There’s something about sea glass that moves me. It speaks of honoring the uniqueness in everyone and recognizing the power of our pasts. It is a reminder to me to approach others and myself with grace for where we all are and compassion for where we might have come from. Picking a bit of sea glass from the shore is a symbolic act of acceptance. In the same way, tossing a still transparent, still sharp-edged piece of glass back into the ocean is a physical representation of forgiveness and self-care. It is okay to leave behind a bit of sea glass that is dangerous to anyone who gets too close. I can genuinely hope that the next time that piece of glass washes up on shore that time will have made it safer and able to be enjoyed. And perhaps somehow in the universe’s mysterious beautiful way, it may even be me that stoops down and pulls it from the sand.

2 thoughts on “Sea Glass Forgiveness

  1. I just read your post on sea glass and felt the stretch of your heart as you hear and come in contact with evil that many spend a lifetime avoiding and choosing to think does not exist. Thanks for your courage.
    As I prayed for you this morning I also read from Henri J.M. Nouwen – in a devotional he writes:
    “How can someone ever trust in the existence of an unconditional divine love when most, if not all, of what he or she has experienced is the opposite of love-fear, hatred, violence, and abuse?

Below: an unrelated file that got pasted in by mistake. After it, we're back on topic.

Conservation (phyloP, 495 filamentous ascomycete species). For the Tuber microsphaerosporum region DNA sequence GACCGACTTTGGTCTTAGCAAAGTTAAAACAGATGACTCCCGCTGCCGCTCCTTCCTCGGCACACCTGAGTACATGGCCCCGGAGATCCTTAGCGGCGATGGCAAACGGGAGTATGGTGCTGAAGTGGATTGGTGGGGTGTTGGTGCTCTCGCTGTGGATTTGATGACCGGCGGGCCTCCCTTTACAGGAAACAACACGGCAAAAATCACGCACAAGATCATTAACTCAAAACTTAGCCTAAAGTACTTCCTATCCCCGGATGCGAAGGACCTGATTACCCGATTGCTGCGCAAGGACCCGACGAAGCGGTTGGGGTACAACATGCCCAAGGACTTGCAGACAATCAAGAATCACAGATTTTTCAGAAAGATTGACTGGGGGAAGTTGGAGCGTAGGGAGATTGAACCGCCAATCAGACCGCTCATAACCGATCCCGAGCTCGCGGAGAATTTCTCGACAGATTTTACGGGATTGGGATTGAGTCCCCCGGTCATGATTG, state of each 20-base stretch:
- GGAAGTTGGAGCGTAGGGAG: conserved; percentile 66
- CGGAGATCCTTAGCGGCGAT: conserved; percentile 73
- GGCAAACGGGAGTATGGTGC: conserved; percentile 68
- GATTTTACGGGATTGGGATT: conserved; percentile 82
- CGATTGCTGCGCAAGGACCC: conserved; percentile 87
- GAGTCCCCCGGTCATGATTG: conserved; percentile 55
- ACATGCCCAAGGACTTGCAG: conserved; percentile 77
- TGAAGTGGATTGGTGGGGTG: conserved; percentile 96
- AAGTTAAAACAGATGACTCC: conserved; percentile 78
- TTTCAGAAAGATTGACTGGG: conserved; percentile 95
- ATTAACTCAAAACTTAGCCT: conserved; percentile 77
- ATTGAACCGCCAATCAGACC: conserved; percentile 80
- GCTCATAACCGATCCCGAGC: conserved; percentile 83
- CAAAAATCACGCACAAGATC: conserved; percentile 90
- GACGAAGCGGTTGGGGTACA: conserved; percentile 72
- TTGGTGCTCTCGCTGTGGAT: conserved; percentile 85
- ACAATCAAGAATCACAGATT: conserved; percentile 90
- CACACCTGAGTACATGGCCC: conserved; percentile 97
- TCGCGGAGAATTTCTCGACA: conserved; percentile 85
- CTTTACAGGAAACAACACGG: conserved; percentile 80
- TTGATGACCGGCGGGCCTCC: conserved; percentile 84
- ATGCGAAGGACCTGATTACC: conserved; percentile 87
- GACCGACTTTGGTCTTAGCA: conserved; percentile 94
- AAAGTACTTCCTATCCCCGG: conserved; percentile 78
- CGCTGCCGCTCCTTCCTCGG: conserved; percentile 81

They are not condemned to be victims! There remains within them, hidden as it may seem, the possibility to choose love. Many people who have suffered the most horrendous rejections and been subject to the most cruel torture have been able to choose love. By choosing love they became witness not only to human resilience but also to the divine love that transcends all human loves. Those who choose, even on a small scale, to love in the midst of hatred and fear are the people who offer true hope to our world.”
    May that same hope stay alive in you as you rub shoulders with evil and it’s impact. Take courage friend. You are not alone and either are they because you have answered the call.

    1. Thank you, Carol. This was a very meaningful quote to me. Choosing love is hard sometimes, but it is my aim. I don’t always feel like it is intuitive though. I believe that our calling as followers of Jesus is to participate with him in bringing the Kingdom to fruition. This means embodying justice, mercy, forgiveness, love, and hope. If for no other reason, that vocation alone is worth choosing love. Thanks for the reminder!